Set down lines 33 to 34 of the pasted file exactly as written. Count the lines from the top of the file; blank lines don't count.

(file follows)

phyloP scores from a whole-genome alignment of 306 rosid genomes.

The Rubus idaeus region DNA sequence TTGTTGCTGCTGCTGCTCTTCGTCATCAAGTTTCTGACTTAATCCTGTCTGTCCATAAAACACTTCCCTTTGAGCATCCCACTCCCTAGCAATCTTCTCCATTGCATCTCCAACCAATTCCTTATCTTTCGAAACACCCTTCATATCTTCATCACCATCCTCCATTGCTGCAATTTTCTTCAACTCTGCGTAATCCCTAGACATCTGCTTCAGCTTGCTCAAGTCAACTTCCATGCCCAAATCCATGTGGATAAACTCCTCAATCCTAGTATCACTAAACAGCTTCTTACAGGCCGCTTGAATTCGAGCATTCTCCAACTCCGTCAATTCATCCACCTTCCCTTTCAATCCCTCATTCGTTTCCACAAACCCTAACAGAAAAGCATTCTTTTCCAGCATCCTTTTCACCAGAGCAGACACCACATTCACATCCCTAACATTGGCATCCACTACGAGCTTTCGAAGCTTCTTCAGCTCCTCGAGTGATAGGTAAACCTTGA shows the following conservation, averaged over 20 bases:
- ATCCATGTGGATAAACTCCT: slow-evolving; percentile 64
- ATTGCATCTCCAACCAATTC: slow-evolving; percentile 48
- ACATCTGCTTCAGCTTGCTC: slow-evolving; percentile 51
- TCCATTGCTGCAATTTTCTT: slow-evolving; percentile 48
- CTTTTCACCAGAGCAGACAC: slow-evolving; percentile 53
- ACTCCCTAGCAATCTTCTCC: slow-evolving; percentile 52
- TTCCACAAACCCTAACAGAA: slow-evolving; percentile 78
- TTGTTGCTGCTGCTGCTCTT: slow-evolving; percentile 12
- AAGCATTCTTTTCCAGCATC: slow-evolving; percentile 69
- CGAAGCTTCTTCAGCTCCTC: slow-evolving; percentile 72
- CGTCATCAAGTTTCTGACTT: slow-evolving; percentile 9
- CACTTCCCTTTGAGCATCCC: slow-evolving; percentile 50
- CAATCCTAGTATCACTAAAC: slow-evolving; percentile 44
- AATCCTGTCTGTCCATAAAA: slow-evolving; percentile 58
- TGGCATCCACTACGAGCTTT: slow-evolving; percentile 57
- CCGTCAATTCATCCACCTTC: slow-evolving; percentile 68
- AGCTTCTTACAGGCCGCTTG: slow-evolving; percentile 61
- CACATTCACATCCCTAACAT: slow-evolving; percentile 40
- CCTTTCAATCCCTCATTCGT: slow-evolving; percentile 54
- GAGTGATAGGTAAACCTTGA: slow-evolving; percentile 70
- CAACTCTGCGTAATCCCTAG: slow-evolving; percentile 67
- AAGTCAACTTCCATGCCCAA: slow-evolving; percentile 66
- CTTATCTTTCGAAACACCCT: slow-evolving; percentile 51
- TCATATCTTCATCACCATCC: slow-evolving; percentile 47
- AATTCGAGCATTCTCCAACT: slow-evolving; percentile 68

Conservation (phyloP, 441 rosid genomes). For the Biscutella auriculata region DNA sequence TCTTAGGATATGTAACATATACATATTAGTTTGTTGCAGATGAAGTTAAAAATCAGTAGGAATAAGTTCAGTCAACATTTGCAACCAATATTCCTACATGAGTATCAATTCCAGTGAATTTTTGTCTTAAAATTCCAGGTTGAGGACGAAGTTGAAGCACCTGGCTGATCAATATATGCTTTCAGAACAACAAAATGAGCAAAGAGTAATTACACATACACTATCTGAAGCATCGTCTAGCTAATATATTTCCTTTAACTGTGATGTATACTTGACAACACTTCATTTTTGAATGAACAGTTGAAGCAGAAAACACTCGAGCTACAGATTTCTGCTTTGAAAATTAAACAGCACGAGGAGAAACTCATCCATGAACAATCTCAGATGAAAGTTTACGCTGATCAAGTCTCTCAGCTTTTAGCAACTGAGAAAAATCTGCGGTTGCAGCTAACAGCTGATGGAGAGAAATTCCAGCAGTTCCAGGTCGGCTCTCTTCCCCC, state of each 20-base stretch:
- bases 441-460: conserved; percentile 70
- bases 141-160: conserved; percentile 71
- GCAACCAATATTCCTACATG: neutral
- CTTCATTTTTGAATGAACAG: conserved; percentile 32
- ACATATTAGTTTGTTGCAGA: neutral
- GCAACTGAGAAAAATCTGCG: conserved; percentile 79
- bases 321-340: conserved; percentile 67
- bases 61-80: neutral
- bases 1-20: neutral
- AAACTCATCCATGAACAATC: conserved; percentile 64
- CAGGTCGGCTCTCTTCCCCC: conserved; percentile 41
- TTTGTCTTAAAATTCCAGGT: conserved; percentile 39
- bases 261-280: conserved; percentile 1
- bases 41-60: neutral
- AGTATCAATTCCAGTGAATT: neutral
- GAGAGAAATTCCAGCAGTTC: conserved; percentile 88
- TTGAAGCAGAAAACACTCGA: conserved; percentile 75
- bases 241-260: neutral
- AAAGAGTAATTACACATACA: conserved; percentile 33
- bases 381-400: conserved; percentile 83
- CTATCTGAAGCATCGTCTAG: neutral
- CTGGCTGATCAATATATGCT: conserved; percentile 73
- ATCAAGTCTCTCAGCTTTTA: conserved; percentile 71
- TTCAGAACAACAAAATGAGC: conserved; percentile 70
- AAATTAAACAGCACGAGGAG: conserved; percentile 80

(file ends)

- ACATATTAGTTTGTTGCAGA: neutral
- GCAACTGAGAAAAATCTGCG: conserved; percentile 79